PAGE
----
Canada Steps Up Monitoring of Omicron Variant BA.2.86 and Vaccine Effectiveness


Federal scientists in Canada have initiated monitoring of global research efforts in their quest to understand the effectiveness of updated vaccines against the most recent COVID-19 variant. The first incidence of the Omicron variant BA.2.86 in Canada was recently confirmed in British Columbia, making Canada the seventh nation to report the presence of this variant.

Health Canada is presently reviewing applications for the newly formulated mRNA vaccines by Moderna and Pfizer-BioNTech. These vaccines have been specifically developed to provide protection against the dominant strain, the XBB.1.5 variant. The vaccines are intended to be available ahead of a comprehensive vaccination campaign planned for the fall.

With only 13 available sequences of the BA.2.86 variant accessible for analysis across six countries, scientists are focusing on tracing the variant’s potential impact on disease severity, spread and potency of diagnostic tests, vaccines and treatments. This data gathered will provide a clearer understanding of the new variant’s prevalence as more laboratory and clinical data is reported.

The XBB.1.5 variant, at present, is at a moderate level, showing steady or increasing occurrences across all provinces and territories. However, hospitals in Windsor, Ontario and Montague, Prince Edward Island recently reported outbreaks of COVID-19.

The Omicron BA.2.86 variant was identified in a British Columbia resident who had no recent history of international travel, according to provincial authorities. The health authorities noted that the infected individual was not hospitalized and the strain showed no indication of increased disease severity.

As it stands, a large proportion of Canadians, approximately 80.5%, were confirmed to have received their initial series of COVID-19 vaccines by mid-June. The highest vaccine uptake was witnessed in Newfoundland and Labrador, with an impressive nearly 92% of the population vaccinated, whereas the lowest vaccination rate, 75.5%, was reported in the Northwest Territories.

Despite the gradual return to social activities, the ever-evolving virus continues to put the most vulnerable populations, including the elderly, at the highest risk of infection. Yet only about 21% of Canadians aged 80 and more have received booster vaccines or completed the primary vaccination series during the last six months.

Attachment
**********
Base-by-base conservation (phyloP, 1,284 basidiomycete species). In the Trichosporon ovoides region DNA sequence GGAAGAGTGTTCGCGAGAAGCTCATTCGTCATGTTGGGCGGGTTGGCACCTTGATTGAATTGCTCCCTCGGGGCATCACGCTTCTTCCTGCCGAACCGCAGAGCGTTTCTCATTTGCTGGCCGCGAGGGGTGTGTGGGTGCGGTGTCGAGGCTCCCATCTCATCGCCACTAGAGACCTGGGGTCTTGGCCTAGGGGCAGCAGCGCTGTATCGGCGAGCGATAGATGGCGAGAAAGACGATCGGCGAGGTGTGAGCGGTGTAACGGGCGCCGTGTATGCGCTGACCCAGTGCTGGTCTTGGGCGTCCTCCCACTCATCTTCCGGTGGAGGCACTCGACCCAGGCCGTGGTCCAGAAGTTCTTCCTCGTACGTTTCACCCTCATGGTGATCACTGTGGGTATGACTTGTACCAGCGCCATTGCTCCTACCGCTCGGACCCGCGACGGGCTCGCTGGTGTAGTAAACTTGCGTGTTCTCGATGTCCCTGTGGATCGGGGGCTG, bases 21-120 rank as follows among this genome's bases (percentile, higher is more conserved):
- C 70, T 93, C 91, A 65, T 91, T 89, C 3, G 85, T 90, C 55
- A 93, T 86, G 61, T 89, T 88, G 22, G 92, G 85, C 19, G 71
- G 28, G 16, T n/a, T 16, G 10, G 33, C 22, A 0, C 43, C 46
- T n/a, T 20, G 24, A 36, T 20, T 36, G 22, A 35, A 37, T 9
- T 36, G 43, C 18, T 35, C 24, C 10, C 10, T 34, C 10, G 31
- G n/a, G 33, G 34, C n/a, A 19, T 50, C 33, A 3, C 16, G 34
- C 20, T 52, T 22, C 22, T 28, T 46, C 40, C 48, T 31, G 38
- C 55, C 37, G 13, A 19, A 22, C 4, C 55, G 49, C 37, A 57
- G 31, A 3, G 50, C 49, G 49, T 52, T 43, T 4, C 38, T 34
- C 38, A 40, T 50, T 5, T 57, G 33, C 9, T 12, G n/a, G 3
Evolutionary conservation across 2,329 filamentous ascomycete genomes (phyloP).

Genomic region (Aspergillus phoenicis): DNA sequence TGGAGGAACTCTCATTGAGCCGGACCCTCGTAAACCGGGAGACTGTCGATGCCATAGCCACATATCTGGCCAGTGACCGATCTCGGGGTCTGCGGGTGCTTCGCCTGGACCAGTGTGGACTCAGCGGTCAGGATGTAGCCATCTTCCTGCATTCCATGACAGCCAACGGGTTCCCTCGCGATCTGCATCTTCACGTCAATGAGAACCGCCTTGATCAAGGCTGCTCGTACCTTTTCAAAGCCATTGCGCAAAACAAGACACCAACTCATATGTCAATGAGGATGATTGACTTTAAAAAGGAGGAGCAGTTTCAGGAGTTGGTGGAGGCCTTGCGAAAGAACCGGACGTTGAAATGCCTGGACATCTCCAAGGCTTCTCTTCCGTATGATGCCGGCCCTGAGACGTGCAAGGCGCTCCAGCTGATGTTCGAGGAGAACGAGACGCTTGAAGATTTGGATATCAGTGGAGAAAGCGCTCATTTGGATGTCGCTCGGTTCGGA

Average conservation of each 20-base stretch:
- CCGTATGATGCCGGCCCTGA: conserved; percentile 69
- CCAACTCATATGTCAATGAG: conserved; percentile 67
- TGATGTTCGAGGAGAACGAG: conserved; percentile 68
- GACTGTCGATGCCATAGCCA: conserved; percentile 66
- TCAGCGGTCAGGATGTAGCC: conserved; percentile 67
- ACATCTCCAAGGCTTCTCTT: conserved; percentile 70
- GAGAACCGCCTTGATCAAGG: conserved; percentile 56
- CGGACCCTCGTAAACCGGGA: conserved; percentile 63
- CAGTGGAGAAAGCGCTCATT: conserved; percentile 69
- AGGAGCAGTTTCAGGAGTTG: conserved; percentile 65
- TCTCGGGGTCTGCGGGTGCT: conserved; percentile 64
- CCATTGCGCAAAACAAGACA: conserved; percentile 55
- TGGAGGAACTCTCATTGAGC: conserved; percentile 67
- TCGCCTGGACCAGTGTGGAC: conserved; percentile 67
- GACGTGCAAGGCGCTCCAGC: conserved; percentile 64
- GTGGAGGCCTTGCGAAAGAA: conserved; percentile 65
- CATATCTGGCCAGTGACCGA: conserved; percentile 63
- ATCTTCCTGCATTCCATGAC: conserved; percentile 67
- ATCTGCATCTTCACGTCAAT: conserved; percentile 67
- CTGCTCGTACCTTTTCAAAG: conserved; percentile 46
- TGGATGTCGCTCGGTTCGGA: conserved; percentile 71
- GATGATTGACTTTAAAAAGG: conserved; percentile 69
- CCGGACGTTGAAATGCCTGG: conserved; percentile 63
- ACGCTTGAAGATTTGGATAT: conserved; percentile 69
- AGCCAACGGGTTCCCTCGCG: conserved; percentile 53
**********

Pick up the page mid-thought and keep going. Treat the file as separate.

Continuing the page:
The National Advisory Committee on Immunization has recommended that Canadians consider taking a booster shot in the fall, especially if it has been at least six months since their last dose or COVID-19 infection.

The triple threat of widespread influenza, RSV and COVID-19 faced by parts of the Southern Hemisphere during its respiratory season, from April to September, has raised grave concerns. This could lead to the health-care system’s capacity being stretched thin, as seen in Australia, where there were shortages of children’s pain relievers and long waits in emergency rooms, despite Australians’ access to the present bivalent COVID vaccines.

The upcoming fall is also expected to witness more Canadians getting a booster shot against influenza. A vaccine against the respiratory syncytial virus (RSV) might also be made available for those above 60 years of age, pending decisions by the respective provinces and territories.

Virologist Eric Arts points out the critical need for Canadians to get vaccinated in the fall, as many approach a year since their last booster shot. The updated vaccines are anticipated to be better at combating the circulating Omicron variants. He added, “Hopefully, the bureaucracy will be fast to get them out.”


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